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A non-differentiable function with partial derivatives everywhere.

Define f by


Then tex2html_wrap_inline489 and tex2html_wrap_inline491 certainly exist at every point except (0,0), and may be calculated by the quotient rule. They also exist at (0,0), although you need to use the definition of partial derivative to find them:


and tex2html_wrap_inline499 may be found similarly to equal 0. However f is not differentiable at (0,0). In fact, f is not even continuous at (0,0)! To see this, approach the origin along the line y=x. Since f(x,x)=1/2 for all tex2html_wrap_inline205 , the limit along this line is 1/2. But along the line x=0, f(0,y)=0 for tex2html_wrap_inline521 , so along this line f approaches 1/2. Therefore the two dimensional limit doesn't exist. Here's a picture of f:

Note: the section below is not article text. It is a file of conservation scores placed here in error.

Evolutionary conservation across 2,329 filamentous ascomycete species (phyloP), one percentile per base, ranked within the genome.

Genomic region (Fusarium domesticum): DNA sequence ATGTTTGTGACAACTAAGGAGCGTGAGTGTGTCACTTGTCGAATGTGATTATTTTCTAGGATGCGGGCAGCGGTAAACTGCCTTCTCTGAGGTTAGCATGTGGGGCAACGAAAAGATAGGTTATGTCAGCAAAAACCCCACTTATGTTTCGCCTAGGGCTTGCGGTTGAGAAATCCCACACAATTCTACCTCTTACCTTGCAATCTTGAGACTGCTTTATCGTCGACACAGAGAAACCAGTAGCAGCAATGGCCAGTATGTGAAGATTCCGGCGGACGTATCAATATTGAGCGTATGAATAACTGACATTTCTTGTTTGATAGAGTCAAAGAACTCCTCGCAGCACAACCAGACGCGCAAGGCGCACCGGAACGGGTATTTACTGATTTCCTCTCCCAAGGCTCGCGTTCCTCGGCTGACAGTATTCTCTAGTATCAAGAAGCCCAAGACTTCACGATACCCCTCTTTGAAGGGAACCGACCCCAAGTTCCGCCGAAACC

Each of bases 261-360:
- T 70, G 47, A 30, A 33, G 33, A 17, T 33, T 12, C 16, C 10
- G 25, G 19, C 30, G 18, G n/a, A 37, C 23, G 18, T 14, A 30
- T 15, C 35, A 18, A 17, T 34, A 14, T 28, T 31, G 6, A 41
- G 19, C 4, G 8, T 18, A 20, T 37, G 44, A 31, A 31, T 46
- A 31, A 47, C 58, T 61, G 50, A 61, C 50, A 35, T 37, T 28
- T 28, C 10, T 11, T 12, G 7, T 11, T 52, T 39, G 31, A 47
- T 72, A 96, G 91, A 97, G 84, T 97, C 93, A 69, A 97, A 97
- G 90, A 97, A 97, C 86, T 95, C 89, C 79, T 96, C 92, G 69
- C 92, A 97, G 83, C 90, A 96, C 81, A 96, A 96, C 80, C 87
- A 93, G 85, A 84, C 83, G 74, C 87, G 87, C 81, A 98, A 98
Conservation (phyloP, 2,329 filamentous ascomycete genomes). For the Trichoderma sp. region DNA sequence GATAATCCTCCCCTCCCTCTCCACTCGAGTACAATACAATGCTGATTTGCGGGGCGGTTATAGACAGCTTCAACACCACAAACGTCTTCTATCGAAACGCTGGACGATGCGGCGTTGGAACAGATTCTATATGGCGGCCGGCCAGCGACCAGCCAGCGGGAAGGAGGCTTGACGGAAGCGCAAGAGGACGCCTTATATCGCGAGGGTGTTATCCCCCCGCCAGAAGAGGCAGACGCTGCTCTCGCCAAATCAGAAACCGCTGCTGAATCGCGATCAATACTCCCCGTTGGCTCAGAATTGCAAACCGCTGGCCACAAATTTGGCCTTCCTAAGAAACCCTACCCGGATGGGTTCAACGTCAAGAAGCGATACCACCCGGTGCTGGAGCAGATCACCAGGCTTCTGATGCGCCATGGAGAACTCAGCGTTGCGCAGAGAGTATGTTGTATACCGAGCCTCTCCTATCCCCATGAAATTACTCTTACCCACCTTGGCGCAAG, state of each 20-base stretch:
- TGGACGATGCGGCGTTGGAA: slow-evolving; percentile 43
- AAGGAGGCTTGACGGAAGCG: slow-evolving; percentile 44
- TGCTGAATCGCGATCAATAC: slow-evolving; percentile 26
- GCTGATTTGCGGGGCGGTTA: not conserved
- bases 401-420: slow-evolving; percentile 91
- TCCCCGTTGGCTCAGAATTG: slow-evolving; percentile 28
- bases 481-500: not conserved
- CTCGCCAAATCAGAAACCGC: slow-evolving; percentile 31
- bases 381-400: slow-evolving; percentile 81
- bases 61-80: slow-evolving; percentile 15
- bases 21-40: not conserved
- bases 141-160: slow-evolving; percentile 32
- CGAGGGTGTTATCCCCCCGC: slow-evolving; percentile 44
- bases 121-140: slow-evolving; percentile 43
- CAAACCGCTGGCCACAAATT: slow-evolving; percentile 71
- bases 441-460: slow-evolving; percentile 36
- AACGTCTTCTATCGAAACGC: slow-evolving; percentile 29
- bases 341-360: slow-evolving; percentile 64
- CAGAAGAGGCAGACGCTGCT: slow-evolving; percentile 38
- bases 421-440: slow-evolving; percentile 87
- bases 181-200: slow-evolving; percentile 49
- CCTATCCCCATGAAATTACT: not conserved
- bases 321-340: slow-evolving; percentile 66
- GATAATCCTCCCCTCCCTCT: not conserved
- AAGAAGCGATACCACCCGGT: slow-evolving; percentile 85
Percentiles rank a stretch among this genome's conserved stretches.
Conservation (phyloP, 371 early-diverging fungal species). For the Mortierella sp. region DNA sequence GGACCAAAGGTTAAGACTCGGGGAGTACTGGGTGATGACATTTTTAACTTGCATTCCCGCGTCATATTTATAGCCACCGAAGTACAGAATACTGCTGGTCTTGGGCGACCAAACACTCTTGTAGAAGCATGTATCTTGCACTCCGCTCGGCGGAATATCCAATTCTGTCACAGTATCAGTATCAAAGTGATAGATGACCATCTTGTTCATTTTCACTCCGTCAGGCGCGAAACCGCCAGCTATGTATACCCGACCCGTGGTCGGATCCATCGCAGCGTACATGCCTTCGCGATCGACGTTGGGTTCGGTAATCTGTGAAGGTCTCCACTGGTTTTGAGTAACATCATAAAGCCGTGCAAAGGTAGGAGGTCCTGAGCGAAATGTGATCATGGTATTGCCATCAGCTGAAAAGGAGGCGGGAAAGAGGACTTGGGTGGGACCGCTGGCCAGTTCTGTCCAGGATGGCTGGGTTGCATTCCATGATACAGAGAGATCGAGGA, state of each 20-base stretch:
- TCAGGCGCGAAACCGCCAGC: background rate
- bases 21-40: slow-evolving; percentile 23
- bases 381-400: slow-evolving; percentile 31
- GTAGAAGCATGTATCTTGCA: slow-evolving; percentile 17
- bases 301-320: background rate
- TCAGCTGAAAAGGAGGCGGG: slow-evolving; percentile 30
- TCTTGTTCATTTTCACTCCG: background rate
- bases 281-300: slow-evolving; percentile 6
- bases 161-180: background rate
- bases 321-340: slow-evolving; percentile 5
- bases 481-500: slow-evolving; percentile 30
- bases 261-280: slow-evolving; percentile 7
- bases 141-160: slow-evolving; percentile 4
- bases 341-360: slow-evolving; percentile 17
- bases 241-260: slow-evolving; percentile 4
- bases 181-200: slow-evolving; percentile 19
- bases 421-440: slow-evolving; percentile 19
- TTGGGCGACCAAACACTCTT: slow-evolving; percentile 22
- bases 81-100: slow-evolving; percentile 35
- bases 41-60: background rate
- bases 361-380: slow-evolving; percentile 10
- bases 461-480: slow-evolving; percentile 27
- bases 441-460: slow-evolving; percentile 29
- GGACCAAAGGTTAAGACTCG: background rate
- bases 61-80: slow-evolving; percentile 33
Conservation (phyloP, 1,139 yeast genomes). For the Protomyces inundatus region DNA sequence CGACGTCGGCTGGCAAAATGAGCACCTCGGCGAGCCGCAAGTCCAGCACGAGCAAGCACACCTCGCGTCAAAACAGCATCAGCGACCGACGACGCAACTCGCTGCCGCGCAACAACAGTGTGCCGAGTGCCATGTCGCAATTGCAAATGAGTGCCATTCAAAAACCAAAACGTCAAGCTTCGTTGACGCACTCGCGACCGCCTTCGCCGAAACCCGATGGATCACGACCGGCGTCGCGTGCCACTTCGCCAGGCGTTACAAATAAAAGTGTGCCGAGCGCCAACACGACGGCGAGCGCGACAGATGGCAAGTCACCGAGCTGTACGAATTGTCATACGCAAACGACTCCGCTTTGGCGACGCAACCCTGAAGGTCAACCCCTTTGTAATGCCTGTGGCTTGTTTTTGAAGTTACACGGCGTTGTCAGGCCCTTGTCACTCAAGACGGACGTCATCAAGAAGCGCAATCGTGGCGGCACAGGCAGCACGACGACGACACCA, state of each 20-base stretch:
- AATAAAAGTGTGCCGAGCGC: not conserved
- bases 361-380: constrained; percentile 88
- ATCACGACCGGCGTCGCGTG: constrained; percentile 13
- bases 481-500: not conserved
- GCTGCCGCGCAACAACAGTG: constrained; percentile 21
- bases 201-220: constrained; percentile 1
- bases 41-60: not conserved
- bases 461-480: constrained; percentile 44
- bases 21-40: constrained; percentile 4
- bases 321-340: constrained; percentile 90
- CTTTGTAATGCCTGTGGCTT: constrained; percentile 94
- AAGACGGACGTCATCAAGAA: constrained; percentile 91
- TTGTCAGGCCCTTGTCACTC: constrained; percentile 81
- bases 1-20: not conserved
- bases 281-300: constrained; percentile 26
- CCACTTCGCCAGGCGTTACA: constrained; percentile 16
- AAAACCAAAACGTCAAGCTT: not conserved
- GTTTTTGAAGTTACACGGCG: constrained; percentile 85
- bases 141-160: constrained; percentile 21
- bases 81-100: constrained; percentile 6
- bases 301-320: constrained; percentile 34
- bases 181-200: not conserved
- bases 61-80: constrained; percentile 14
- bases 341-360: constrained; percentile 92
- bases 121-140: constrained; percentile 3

Although the partials of this function exist at every point, they can't be continuous everywhere, since there is a theorem telling us that functions with partial derivatives which are continuous in an open set must be differentiable in that set.

Tom Vogel
Mon May 5 12:53:33 CDT 1997